Nokia QWERTY heaven

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Andy Hagon is at it again. One of the few enthusiasts around the globe who can reminisce with real authority on Nokia hardware in general and QWERTY input in particular. In this new feature (grab a coffee, it's lengthy) Andy goes over the history of Nokia and its QWERTY hardware, detailing his own journey and providing some insights along the way.

Interestingly, and proving Andy's objective and no Symbian 'fanboy', it's the QWERTY-less, Meego-powered N9 and limited edition N950 which get the ultimate plaudits in the full article, though it's fair to say that most of the Symbian-powered hardware stole his heart at the time. Here's an extract:

Since that industry-changing year, the humble QWERTY Nokia phone has become something of a disappearing act, and now in 2013, we can look back and exclaim, “Wow, the last fully featured QWERTY smartphone was the E6, and that was 2011!” I know there has been a rash of S40 phones with full BB-style QWERTYs, but the E6 represents the last in a line of phones that hark from the Communicator days, when your full-keyboard device could do pretty much anything  and multitask like the best of them, something I don’t think the Ashas are quite capable of…yet.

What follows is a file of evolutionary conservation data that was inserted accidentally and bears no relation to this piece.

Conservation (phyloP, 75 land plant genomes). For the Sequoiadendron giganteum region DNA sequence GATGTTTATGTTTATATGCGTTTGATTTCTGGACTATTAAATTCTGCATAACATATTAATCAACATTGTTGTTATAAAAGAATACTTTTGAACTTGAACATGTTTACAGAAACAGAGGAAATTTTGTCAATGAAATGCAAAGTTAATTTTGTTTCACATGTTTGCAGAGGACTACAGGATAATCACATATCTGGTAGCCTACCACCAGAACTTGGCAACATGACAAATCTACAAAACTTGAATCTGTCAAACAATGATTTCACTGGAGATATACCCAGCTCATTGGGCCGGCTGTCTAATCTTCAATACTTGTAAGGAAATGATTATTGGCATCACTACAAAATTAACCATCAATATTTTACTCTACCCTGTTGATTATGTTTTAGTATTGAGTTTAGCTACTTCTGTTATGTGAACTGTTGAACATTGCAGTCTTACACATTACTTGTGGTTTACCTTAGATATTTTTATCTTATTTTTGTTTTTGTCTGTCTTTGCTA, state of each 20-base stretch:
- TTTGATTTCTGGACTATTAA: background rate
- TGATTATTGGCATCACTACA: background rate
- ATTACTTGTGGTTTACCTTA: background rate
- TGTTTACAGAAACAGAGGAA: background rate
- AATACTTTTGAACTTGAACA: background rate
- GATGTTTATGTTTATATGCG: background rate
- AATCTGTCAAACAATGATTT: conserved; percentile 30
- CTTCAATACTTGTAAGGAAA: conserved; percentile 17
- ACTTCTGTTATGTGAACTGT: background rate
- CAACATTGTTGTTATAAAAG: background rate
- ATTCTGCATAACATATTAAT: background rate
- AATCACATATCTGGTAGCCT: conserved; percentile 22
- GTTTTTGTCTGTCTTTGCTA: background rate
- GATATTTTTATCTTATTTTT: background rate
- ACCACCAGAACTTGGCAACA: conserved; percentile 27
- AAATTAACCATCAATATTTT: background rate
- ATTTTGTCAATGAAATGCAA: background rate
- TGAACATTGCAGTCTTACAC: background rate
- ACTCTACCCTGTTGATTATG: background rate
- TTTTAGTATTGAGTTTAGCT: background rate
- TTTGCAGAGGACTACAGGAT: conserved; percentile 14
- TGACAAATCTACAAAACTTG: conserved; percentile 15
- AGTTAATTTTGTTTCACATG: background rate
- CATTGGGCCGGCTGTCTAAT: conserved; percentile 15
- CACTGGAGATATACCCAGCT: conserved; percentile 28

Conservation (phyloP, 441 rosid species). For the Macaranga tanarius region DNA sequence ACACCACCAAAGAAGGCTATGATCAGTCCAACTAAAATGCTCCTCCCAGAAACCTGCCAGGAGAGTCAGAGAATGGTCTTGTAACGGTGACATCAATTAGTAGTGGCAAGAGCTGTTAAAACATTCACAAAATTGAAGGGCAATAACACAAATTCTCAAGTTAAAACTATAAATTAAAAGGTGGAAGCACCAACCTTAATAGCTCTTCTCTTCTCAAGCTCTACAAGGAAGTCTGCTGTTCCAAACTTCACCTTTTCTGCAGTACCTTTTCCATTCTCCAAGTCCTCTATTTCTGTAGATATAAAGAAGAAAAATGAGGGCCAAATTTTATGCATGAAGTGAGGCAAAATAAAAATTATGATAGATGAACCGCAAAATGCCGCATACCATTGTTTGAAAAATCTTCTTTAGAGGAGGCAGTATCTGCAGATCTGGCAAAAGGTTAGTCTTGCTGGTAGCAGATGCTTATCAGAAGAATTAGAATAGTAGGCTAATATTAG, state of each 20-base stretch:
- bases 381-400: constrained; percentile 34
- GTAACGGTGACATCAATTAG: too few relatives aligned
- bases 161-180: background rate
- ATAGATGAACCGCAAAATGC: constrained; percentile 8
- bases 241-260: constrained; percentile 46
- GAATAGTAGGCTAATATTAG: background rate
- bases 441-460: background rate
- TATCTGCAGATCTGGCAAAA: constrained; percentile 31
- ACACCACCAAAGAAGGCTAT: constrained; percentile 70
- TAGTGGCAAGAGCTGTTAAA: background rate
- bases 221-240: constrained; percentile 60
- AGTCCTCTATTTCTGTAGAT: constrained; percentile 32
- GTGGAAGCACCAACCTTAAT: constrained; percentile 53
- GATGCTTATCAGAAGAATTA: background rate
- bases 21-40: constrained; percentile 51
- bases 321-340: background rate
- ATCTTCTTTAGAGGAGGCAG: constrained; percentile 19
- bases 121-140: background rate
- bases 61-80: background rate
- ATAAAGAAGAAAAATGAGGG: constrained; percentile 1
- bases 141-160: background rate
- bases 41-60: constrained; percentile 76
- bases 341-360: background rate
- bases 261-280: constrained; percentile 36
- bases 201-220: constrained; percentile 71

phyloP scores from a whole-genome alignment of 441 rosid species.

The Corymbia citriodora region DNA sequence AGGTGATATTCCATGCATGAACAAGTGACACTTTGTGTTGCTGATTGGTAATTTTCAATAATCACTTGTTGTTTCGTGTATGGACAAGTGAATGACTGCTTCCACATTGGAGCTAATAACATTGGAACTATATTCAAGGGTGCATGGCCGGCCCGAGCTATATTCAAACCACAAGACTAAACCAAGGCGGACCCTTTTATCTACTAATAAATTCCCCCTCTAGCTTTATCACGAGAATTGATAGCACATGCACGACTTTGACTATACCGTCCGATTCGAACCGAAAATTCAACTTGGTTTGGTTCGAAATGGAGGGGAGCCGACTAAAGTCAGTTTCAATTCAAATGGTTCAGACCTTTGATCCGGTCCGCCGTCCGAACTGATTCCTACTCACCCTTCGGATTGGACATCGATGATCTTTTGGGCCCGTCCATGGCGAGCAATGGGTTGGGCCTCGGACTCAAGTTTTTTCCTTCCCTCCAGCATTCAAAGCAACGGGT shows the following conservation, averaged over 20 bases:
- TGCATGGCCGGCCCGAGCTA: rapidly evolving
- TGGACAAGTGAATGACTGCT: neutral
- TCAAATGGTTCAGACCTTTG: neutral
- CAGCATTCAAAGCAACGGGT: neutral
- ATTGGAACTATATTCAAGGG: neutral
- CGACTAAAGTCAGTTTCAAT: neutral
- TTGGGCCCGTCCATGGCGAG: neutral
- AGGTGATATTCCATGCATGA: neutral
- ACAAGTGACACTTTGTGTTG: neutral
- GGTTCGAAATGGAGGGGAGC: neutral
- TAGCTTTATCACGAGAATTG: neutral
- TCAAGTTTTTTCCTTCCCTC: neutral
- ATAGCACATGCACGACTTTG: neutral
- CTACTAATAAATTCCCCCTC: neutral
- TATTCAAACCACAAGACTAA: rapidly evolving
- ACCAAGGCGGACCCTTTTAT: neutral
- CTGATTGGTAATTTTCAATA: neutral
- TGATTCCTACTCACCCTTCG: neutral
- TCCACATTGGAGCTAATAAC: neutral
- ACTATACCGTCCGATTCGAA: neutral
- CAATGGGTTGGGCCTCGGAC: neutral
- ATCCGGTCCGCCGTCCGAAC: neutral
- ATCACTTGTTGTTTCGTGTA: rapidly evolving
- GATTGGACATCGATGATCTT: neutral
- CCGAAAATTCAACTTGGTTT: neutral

For me, the QWERTY craze started in early 2010 when I purchased my first unsubsidized sim-free Nokia, the E75, which had been released about 6 months before I bought it. This phone was awesome; it had the standard numeric T9 keypad on the front, (very handy for one-handed situations like hanging on in a bus while punching out a quick text) but it also slid up to reveal a full (and rather wonderful) QWERTY landscape keyboard. At the time I was not really aware of how quick and nippy other phones could be, so its sluggishness (thanks to its rather weak 369MHz processor) and the sheer lack of RAM were things I could live with. Sure, I would type a few words and they wouldn’t appear on the screen for a few seconds, but I wasn’t too bothered by that, why should I be? (It’s funny, in 2013 that would drive me bonkers!) My E75 could email, text, browse the web, play music, take decent photos and even wake me up in the morning! It was my first taste of a smartphone that could do everything even if,  with its diminutive screen,  it wasn’t as snazzy as the iPhone 3GS. I simply didn’t care because I loved my E75. Plus – it was RED!


My first QWERTY, the E75


Nice piece, you can read on here. I'm guessing that Andy's journey mirrors that of many people reading this (it does my own, albeit with a slightly different ending!)? Comments welcome...

Source / Credit: Nokia Innovation